Pro-choice voters are understandably aghast at the Supreme Court’s decision in Hobby Lobby. They cannot fathom how the justices would deprive workers the right to seek medical attention from licensed medical practitioners for procedures that are protected by the US Constitution and approved by the Court. However reprehensible the justices’ decision, it does enjoy legal precedent. That precedent is grounded in the legal separation of private enterprise from public policy. In short, the public cannot compel a private enterprise — a private household — to act in a manner if failure to act in that manner does not break the law. However, only if the United States required or forbid sexual reproduction could the Court compel individuals to use birth control or not use birth control. Since it has done neither, it is within the right of a private individual to forbid the use of birth control in their own home, i.e., their private enterprise.
The question therefore revolves around whether a private business is an extension of the private household. Or is the private enterprise instead an extension of the public sphere?
Up through the 1910s and arguably through the 1920s, the Court consistently held that the private enterprise was an extension of the household. This was the basis for the justices’ refusal to issue rulings abolishing child labor. It was also the basis for the justices’ refusal to issue rulings abolishing sex, race, religious, ethnic, and other forms of discrimination in private businesses. The same legal justification was advanced to prevent public school integration. Since the local public school is an extension of the private households in any school district, and since any of these households has the right to refuse any person entry into his or her private household, it stands to reason that a local public school can refuse entry to any person seeking entry. This legal argument failed because in the court’s opinion, the public school is, well — a public institution. And, yet, clearly, even today and increasingly, private households exercise tremendous power over the shape of their public schools — to the extreme detriment of students and of the public at large I believe.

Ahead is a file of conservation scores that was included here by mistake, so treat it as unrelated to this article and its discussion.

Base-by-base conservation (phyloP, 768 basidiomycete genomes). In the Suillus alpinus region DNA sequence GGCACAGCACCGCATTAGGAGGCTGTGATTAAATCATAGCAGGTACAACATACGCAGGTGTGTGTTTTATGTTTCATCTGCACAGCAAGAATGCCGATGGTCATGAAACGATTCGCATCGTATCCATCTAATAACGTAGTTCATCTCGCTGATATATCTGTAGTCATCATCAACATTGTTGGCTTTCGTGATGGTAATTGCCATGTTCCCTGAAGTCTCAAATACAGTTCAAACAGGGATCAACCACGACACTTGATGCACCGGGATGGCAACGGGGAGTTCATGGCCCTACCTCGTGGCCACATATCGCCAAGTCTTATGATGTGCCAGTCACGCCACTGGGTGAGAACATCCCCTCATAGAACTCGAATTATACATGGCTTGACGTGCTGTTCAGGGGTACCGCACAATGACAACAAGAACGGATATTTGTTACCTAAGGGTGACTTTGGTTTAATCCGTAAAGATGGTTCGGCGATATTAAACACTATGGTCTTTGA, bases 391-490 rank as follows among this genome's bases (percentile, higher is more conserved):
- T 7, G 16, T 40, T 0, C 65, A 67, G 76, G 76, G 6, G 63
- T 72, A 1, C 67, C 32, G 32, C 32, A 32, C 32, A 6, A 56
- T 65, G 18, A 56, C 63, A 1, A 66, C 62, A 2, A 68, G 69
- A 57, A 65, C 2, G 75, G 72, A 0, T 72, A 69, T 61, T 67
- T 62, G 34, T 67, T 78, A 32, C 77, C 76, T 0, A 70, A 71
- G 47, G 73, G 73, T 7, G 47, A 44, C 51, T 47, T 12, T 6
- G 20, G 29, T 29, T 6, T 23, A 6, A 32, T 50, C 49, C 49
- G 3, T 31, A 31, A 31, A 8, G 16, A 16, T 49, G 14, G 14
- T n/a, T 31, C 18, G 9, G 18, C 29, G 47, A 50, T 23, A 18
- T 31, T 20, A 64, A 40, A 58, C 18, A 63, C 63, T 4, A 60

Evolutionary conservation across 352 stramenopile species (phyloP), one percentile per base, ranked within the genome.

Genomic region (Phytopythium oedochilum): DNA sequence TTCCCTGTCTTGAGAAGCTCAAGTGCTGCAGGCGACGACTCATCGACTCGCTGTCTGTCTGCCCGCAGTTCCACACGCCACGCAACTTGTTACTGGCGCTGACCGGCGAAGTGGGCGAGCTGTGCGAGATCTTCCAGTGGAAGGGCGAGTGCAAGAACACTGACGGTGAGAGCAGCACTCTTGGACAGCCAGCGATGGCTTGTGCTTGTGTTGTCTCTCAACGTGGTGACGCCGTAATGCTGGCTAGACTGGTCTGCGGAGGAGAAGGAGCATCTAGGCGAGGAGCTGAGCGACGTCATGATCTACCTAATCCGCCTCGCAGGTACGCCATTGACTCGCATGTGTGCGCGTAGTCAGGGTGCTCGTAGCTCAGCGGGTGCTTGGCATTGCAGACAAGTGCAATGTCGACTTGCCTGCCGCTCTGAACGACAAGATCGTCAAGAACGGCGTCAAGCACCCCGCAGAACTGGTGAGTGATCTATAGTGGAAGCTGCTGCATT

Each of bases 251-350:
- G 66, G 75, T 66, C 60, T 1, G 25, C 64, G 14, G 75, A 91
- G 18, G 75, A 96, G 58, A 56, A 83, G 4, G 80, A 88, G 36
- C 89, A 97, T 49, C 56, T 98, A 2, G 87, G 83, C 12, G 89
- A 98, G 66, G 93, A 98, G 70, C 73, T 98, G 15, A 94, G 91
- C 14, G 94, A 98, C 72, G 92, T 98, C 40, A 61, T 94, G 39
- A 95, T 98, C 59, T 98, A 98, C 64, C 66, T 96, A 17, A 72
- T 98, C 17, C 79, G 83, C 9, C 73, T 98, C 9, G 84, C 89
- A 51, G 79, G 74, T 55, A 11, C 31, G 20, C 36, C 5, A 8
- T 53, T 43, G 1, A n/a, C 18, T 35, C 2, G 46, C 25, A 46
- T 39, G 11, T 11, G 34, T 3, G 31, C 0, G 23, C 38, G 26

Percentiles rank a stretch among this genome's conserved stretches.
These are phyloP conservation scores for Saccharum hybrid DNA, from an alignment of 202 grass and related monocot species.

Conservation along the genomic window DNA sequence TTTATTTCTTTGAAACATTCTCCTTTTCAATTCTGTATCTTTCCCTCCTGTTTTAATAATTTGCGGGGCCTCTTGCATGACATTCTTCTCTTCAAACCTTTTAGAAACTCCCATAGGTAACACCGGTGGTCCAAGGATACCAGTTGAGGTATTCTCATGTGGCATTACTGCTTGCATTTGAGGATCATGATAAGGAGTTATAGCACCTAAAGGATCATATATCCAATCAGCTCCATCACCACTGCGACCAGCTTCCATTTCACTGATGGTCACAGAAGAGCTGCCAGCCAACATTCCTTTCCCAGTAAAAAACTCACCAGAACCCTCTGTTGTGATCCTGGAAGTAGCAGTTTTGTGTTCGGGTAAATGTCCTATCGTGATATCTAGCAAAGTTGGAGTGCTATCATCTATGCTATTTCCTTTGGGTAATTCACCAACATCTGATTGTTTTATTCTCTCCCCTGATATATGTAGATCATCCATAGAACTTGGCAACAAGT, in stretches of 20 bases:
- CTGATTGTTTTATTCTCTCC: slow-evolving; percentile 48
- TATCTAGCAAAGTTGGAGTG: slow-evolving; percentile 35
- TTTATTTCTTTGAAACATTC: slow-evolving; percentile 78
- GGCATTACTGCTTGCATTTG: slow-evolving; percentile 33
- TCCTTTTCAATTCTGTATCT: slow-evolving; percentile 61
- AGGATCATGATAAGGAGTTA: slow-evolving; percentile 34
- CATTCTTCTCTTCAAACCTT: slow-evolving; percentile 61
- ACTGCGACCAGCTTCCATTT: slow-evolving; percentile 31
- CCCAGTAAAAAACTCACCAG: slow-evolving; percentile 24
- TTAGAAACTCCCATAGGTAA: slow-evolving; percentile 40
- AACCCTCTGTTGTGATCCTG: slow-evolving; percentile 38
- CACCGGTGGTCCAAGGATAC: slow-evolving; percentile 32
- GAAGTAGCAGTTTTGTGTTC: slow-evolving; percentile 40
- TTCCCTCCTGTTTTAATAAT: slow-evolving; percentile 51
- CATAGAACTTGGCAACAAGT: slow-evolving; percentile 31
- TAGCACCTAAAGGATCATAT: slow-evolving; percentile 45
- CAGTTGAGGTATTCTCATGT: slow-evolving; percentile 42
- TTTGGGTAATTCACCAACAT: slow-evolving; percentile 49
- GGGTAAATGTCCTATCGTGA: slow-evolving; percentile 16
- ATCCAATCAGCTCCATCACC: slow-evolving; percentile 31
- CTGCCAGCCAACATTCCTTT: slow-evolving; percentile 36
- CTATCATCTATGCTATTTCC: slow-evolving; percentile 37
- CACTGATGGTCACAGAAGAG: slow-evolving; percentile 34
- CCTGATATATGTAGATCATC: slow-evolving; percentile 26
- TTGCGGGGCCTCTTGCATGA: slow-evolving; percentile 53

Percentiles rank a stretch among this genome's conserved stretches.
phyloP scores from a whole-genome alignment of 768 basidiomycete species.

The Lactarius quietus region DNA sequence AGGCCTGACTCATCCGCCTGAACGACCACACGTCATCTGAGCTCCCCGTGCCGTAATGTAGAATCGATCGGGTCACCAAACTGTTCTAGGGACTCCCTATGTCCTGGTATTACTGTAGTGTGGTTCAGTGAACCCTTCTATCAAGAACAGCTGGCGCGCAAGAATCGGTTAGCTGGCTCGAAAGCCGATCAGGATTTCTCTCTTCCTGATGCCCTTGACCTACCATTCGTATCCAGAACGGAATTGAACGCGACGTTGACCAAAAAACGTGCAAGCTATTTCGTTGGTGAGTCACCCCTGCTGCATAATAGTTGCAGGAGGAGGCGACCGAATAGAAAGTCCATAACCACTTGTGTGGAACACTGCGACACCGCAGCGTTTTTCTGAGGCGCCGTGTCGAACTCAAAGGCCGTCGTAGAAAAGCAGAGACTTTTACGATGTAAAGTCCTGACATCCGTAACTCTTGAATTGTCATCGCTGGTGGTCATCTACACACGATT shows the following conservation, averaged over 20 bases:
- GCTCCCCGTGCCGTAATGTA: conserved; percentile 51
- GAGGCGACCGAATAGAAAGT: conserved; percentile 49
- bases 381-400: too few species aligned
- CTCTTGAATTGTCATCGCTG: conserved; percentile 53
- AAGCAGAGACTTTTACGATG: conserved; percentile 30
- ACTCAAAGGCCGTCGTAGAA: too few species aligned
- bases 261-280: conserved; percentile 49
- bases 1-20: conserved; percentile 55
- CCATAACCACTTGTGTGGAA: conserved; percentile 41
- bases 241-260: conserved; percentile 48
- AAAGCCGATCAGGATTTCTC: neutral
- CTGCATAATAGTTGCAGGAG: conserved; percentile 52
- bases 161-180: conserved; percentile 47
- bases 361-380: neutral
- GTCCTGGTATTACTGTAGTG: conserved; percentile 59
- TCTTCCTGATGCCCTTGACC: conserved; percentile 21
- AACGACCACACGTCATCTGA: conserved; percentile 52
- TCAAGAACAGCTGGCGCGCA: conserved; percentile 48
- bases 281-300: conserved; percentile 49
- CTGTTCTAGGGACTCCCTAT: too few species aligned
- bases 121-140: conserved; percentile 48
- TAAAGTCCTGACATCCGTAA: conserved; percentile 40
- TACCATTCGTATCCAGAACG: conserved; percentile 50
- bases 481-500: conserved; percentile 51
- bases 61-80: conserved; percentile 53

This separation of public from private is crucial. It forms one of the critical underlying legal arguments in our campaign to keep the public out of our bedrooms, out of our email, and off our private internet connections.
So the main issue here is whether a private enterprise — an oikonomia — can be exempted from having to comply with clearly articulated and established public policy, such as a family’s right to exercise reproductive choice. Curiously, the US has already ruled on this matter and its ruling is at odds with the recent spate of rulings by the current Supreme Court. Time and again, the court has ruled that the State holds a monopoly on issuing, withholding, and annulling papers of incorporation, depending on whether the parties seeking to incorporate serve or do not serve the public interest. Indeed, public interest forms the legal foundation for issuing or withholding papers of incorporation. Thus, at least in this respect, the US has held that private enterprises must comply with public policy. And, in fact, such is the very legal foundation for the enforcement of worker safety, minimum wage, anti-discrimination law, child labor law, and so on.
In Hobby Lobby, the Court has not simply ruled on contraception. It has, in effect, issued a ruling that may well impact business law cases extending as far back as 1865, when the Confederacy declared its allegiance to the inviolability of the private enterprise. But why stop there? For clearly the conflict between the federalists and anti-federalists in 1787, which the federalists won outright by creating a strong federal government in the US Constitution, has never sat well with the opponents of federalism, and not merely with those opponents who formed the Confederacy in 1865.
I have long argued in this blog that this Supreme Court has no special commitment to the US Constitution; that its real commitments rest with a Thomistic theological system embraced by most but hardly by all Roman Catholics, and with a Straussian political philosophy that holds democratic process in contempt. With this latest spate of rulings, the Court has pushed the US one step closer to the post-Democratic and anti-Republican nation the framers fought to prevent.